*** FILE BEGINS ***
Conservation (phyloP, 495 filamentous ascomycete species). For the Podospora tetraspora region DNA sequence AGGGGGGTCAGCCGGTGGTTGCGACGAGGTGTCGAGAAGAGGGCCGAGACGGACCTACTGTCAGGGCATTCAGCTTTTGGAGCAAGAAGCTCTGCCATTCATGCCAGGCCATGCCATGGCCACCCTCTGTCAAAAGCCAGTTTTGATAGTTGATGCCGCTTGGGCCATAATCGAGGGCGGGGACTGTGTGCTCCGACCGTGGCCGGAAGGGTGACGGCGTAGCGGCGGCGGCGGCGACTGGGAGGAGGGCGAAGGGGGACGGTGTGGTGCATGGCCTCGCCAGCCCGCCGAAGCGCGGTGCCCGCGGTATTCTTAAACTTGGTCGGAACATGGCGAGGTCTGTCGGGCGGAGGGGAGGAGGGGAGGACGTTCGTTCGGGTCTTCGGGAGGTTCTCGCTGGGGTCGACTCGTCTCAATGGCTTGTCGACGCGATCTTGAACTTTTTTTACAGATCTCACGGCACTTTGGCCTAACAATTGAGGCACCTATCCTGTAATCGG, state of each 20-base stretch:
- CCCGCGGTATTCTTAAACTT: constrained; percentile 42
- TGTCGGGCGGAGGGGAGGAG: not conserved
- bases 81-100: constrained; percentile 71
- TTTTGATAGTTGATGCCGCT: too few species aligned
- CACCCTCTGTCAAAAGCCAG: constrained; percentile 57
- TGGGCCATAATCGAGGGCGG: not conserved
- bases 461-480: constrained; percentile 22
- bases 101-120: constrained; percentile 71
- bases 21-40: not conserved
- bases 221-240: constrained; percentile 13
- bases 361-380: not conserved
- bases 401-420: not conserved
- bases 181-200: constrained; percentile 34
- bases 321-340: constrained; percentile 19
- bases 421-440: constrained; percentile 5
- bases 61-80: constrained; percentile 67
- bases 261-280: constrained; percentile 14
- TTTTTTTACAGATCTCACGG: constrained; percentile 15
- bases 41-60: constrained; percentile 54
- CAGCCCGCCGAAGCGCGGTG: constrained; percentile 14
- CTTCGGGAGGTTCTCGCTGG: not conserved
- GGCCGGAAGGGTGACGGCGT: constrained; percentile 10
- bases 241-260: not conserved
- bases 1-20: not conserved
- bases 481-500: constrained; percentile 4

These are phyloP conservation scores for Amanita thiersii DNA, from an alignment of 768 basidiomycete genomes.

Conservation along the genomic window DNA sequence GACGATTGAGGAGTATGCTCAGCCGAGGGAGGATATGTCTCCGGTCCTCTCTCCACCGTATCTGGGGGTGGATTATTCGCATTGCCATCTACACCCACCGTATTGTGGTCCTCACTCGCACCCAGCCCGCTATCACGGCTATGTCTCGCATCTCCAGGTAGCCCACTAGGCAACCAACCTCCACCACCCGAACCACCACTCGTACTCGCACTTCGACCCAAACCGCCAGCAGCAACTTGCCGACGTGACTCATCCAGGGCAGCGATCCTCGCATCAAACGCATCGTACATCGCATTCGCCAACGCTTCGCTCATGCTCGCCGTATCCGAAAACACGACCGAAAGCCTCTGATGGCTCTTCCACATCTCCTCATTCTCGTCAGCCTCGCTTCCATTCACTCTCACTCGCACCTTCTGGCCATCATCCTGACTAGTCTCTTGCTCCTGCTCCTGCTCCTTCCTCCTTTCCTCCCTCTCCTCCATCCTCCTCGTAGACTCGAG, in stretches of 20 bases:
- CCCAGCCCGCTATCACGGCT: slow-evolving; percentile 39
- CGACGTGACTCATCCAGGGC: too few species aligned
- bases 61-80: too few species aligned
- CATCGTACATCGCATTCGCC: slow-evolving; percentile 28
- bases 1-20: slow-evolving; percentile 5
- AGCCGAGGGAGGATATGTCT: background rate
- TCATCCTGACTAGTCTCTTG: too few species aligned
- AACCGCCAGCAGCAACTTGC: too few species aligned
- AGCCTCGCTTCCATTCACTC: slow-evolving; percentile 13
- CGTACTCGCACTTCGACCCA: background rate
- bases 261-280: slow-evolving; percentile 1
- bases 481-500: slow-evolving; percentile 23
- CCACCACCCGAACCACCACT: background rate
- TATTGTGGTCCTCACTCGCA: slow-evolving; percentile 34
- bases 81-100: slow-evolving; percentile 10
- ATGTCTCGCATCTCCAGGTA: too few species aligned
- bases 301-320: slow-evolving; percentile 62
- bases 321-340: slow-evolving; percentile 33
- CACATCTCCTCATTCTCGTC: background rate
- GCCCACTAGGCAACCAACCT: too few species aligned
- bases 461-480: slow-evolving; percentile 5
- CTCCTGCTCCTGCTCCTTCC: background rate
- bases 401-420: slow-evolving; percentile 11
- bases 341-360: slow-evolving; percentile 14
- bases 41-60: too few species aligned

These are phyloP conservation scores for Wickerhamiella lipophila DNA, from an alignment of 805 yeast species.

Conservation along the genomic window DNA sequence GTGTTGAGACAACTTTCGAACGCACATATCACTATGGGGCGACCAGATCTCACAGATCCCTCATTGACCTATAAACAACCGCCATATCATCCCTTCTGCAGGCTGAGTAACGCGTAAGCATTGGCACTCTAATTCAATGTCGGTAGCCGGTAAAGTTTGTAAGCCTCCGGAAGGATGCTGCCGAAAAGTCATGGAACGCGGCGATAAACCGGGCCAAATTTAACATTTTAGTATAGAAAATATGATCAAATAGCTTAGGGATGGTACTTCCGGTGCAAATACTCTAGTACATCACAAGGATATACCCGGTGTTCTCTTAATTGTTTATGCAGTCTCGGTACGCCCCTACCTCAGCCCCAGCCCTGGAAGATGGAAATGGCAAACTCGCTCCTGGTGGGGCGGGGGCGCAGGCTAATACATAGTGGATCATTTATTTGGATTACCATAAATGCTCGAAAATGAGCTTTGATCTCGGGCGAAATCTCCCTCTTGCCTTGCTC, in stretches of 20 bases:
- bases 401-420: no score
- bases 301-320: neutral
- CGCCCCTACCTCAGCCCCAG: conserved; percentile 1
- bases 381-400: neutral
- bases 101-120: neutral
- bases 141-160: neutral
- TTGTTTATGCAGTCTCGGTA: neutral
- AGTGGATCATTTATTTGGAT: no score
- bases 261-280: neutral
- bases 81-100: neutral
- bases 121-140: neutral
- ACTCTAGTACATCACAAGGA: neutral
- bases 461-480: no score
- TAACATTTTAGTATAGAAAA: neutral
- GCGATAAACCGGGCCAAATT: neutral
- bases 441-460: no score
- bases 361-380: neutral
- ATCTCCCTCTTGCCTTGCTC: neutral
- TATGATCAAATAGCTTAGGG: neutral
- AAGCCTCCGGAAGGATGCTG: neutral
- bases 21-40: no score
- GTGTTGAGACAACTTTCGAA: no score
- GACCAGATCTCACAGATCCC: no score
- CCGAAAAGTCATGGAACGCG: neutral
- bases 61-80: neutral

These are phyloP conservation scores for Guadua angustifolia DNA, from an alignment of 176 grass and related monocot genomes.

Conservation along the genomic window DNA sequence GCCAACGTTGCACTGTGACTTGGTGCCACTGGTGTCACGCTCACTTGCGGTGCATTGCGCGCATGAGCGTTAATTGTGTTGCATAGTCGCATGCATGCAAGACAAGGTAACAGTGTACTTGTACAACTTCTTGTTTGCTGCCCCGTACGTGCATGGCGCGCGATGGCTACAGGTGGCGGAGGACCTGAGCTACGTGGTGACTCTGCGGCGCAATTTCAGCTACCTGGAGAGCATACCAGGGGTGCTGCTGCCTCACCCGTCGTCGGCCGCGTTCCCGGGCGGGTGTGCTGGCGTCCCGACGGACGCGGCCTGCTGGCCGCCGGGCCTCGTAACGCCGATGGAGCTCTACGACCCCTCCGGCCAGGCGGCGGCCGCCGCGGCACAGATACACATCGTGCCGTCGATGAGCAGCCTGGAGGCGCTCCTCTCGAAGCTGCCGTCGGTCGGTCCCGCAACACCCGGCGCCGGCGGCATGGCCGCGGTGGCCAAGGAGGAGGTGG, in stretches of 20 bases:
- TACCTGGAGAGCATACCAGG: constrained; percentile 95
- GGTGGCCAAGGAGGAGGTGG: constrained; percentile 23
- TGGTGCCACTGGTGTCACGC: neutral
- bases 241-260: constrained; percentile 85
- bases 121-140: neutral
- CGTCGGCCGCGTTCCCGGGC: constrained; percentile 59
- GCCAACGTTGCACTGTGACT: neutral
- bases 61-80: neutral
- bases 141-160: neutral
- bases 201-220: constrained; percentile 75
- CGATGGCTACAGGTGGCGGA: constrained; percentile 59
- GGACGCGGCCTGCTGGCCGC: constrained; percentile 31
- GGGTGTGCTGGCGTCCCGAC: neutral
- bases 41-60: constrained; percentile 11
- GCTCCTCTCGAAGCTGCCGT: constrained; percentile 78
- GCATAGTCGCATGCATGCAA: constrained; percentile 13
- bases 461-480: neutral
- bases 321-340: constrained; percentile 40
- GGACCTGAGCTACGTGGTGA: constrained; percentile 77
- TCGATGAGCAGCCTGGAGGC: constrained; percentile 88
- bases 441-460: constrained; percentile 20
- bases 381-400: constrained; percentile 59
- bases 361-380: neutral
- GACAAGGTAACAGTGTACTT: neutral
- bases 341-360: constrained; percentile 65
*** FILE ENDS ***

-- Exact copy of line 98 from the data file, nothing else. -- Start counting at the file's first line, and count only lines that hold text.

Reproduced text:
- GCATAGTCGCATGCATGCAA: constrained; percentile 13